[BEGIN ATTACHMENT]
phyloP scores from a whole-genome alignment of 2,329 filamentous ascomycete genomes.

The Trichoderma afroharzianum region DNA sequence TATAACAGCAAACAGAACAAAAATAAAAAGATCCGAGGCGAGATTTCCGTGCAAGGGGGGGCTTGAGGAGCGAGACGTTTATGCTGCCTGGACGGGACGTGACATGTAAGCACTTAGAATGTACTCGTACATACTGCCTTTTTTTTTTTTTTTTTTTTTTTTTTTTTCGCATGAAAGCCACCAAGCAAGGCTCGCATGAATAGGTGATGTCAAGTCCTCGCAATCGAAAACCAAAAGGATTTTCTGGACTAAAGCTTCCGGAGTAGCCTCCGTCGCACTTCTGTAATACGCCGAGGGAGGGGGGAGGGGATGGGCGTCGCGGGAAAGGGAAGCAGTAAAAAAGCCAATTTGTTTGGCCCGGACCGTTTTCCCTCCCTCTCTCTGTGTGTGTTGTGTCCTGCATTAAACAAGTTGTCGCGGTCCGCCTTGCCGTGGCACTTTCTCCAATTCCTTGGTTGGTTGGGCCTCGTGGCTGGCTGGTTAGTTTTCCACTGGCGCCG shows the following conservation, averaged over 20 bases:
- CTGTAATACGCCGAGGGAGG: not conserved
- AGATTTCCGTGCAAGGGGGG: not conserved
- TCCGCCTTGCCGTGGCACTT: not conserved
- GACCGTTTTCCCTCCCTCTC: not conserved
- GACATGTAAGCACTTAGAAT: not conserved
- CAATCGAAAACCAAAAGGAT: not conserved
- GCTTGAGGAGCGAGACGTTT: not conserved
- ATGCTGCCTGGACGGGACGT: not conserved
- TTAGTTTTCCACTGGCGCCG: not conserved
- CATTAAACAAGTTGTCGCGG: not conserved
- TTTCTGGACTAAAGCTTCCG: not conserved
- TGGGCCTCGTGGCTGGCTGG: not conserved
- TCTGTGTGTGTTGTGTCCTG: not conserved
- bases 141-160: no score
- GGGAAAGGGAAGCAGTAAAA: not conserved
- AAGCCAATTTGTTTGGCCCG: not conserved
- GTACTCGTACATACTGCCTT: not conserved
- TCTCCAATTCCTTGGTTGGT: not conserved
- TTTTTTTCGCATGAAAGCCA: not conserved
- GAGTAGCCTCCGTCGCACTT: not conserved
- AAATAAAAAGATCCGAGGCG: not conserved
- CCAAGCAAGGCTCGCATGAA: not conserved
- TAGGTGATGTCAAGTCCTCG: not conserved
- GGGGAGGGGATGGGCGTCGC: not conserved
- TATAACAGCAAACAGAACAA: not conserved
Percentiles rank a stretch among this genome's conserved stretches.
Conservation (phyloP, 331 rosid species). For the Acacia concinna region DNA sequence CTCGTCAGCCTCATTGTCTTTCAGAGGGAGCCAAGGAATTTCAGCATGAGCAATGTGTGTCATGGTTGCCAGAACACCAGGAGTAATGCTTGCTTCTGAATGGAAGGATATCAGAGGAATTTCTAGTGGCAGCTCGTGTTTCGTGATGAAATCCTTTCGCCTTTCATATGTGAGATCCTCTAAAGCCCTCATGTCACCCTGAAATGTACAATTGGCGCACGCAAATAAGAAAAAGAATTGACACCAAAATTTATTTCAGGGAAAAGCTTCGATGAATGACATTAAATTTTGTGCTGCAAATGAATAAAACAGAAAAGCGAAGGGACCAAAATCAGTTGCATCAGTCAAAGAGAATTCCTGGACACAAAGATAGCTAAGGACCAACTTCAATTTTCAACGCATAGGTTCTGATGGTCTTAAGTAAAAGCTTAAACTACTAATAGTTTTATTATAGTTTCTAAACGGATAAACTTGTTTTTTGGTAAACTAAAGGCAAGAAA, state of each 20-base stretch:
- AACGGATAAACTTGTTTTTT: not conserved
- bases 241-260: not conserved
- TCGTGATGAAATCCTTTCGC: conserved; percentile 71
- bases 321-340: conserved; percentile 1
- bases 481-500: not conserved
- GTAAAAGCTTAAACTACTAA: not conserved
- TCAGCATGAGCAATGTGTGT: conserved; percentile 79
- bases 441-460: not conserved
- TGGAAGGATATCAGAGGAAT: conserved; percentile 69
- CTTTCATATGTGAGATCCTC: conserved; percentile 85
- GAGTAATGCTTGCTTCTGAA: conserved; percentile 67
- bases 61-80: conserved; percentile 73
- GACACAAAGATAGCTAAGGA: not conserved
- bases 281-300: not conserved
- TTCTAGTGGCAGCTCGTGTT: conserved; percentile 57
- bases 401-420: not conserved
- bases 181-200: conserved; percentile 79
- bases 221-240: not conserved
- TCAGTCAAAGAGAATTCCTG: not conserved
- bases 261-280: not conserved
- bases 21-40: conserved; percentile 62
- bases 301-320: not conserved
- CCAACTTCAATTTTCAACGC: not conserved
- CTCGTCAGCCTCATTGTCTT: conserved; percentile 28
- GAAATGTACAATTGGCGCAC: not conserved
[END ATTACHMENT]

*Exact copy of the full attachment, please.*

phyloP scores from a whole-genome alignment of 2,329 filamentous ascomycete genomes.

The Trichoderma afroharzianum region DNA sequence TATAACAGCAAACAGAACAAAAATAAAAAGATCCGAGGCGAGATTTCCGTGCAAGGGGGGGCTTGAGGAGCGAGACGTTTATGCTGCCTGGACGGGACGTGACATGTAAGCACTTAGAATGTACTCGTACATACTGCCTTTTTTTTTTTTTTTTTTTTTTTTTTTTTCGCATGAAAGCCACCAAGCAAGGCTCGCATGAATAGGTGATGTCAAGTCCTCGCAATCGAAAACCAAAAGGATTTTCTGGACTAAAGCTTCCGGAGTAGCCTCCGTCGCACTTCTGTAATACGCCGAGGGAGGGGGGAGGGGATGGGCGTCGCGGGAAAGGGAAGCAGTAAAAAAGCCAATTTGTTTGGCCCGGACCGTTTTCCCTCCCTCTCTCTGTGTGTGTTGTGTCCTGCATTAAACAAGTTGTCGCGGTCCGCCTTGCCGTGGCACTTTCTCCAATTCCTTGGTTGGTTGGGCCTCGTGGCTGGCTGGTTAGTTTTCCACTGGCGCCG shows the following conservation, averaged over 20 bases:
- CTGTAATACGCCGAGGGAGG: not conserved
- AGATTTCCGTGCAAGGGGGG: not conserved
- TCCGCCTTGCCGTGGCACTT: not conserved
- GACCGTTTTCCCTCCCTCTC: not conserved
- GACATGTAAGCACTTAGAAT: not conserved
- CAATCGAAAACCAAAAGGAT: not conserved
- GCTTGAGGAGCGAGACGTTT: not conserved
- ATGCTGCCTGGACGGGACGT: not conserved
- TTAGTTTTCCACTGGCGCCG: not conserved
- CATTAAACAAGTTGTCGCGG: not conserved
- TTTCTGGACTAAAGCTTCCG: not conserved
- TGGGCCTCGTGGCTGGCTGG: not conserved
- TCTGTGTGTGTTGTGTCCTG: not conserved
- bases 141-160: no score
- GGGAAAGGGAAGCAGTAAAA: not conserved
- AAGCCAATTTGTTTGGCCCG: not conserved
- GTACTCGTACATACTGCCTT: not conserved
- TCTCCAATTCCTTGGTTGGT: not conserved
- TTTTTTTCGCATGAAAGCCA: not conserved
- GAGTAGCCTCCGTCGCACTT: not conserved
- AAATAAAAAGATCCGAGGCG: not conserved
- CCAAGCAAGGCTCGCATGAA: not conserved
- TAGGTGATGTCAAGTCCTCG: not conserved
- GGGGAGGGGATGGGCGTCGC: not conserved
- TATAACAGCAAACAGAACAA: not conserved
Percentiles rank a stretch among this genome's conserved stretches.
Conservation (phyloP, 331 rosid species). For the Acacia concinna region DNA sequence CTCGTCAGCCTCATTGTCTTTCAGAGGGAGCCAAGGAATTTCAGCATGAGCAATGTGTGTCATGGTTGCCAGAACACCAGGAGTAATGCTTGCTTCTGAATGGAAGGATATCAGAGGAATTTCTAGTGGCAGCTCGTGTTTCGTGATGAAATCCTTTCGCCTTTCATATGTGAGATCCTCTAAAGCCCTCATGTCACCCTGAAATGTACAATTGGCGCACGCAAATAAGAAAAAGAATTGACACCAAAATTTATTTCAGGGAAAAGCTTCGATGAATGACATTAAATTTTGTGCTGCAAATGAATAAAACAGAAAAGCGAAGGGACCAAAATCAGTTGCATCAGTCAAAGAGAATTCCTGGACACAAAGATAGCTAAGGACCAACTTCAATTTTCAACGCATAGGTTCTGATGGTCTTAAGTAAAAGCTTAAACTACTAATAGTTTTATTATAGTTTCTAAACGGATAAACTTGTTTTTTGGTAAACTAAAGGCAAGAAA, state of each 20-base stretch:
- AACGGATAAACTTGTTTTTT: not conserved
- bases 241-260: not conserved
- TCGTGATGAAATCCTTTCGC: conserved; percentile 71
- bases 321-340: conserved; percentile 1
- bases 481-500: not conserved
- GTAAAAGCTTAAACTACTAA: not conserved
- TCAGCATGAGCAATGTGTGT: conserved; percentile 79
- bases 441-460: not conserved
- TGGAAGGATATCAGAGGAAT: conserved; percentile 69
- CTTTCATATGTGAGATCCTC: conserved; percentile 85
- GAGTAATGCTTGCTTCTGAA: conserved; percentile 67
- bases 61-80: conserved; percentile 73
- GACACAAAGATAGCTAAGGA: not conserved
- bases 281-300: not conserved
- TTCTAGTGGCAGCTCGTGTT: conserved; percentile 57
- bases 401-420: not conserved
- bases 181-200: conserved; percentile 79
- bases 221-240: not conserved
- TCAGTCAAAGAGAATTCCTG: not conserved
- bases 261-280: not conserved
- bases 21-40: conserved; percentile 62
- bases 301-320: not conserved
- CCAACTTCAATTTTCAACGC: not conserved
- CTCGTCAGCCTCATTGTCTT: conserved; percentile 28
- GAAATGTACAATTGGCGCAC: not conserved